The Bible is not difficult to understand. Yet, there are many people who think that it is! Perhaps, one reason some have difficulty understanding the Bible is because it is not written like a novel. The books are not a single narrative arranged in chronological order. If one did not already know this, then it certainly could be confusing. Still, there is another point that seems to stand above others when it comes to misapprehension. It is the difference between the Old and New Testaments. Numerous Bible “scholars” have exhibited a deficiency in discerning the variances. It is this lack of knowledge that has been culprit to many misguided practices and false doctrines. Being able to distinguish the differences between the two testaments is absolute key to truly sound Bible knowledge.
    The apostle Paul wrote, “Study to shew thyself approved unto God, a workman that needeth not to be ashamed, rightly dividing the word of truth,” (2 Timothy 2:15 – KJV). The words, “rightly dividing” means, “to handle aright, or to teach the truth directly and correctly.” A diligent student of God’s Word should know that Scripture can be “divided” according to different methods. First of all, it is a library of discrete writings, totaling 66 books in two volumes – 39 in the first and 27 in the second. It has 1,189 chapters and 31,000 verses! Secondly, it has thematic divisions, such as, “books of law,” “history,” “poetry,” “prophecy,” and “letters.” Knowing such things helps one to handle the Scriptures more accurately by being able to locate specific teachings and properly identify the context of the writing.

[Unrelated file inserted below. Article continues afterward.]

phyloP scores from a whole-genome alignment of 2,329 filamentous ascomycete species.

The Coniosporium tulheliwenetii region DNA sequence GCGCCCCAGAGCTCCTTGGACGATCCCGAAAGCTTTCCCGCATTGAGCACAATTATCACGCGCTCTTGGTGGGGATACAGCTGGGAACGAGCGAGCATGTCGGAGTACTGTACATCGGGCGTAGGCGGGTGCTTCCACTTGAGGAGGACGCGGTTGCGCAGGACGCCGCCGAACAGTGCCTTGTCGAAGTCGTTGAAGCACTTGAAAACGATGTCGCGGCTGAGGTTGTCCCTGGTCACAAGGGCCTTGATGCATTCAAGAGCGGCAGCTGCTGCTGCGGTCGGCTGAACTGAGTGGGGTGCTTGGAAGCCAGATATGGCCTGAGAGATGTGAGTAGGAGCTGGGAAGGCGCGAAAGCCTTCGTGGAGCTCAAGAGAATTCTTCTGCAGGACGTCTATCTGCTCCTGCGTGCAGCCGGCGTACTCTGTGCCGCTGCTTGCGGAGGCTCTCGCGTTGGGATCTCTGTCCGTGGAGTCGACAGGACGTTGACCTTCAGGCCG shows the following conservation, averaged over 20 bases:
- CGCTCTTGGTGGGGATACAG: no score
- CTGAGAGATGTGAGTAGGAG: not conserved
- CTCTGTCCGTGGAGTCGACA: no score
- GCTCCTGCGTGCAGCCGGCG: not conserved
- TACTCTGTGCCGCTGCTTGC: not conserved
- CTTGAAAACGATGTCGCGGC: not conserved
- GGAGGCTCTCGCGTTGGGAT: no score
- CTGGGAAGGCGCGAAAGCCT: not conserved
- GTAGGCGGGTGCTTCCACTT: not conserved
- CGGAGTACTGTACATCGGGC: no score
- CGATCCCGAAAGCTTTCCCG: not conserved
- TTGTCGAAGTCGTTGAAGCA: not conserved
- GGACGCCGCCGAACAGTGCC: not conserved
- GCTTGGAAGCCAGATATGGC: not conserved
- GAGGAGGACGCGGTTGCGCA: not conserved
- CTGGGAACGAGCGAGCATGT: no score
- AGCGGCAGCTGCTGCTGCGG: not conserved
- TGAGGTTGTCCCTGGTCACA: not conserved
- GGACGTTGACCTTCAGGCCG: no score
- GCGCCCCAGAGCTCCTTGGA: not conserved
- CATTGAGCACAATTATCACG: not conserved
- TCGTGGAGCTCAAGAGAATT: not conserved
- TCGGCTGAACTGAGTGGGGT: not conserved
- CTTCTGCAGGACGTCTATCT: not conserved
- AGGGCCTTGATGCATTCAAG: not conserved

By far, the most important division of Scripture is that of the two covenants, or agreements. That’s what the word “testament” means. For example, Jesus said, “For this is my blood of the new testament, which is shed for many for the remission of sins,” (Matthew 26:28 – KJV). Here, Jesus is saying that He is instituting a “new agreement,” or covenant between God and man (compare the renderings of this verse in different versions such as the ESV, NKJV, and CEV to see the difference in words). It is because of this verse and others such as 2 Corinthians 3:6; Colossians 2:14; and Galatians 6:2 that the Bible is divided into two parts: the Old Testament, called “old” because it’s no longer in effect, and the New Testament, the current, binding agreement.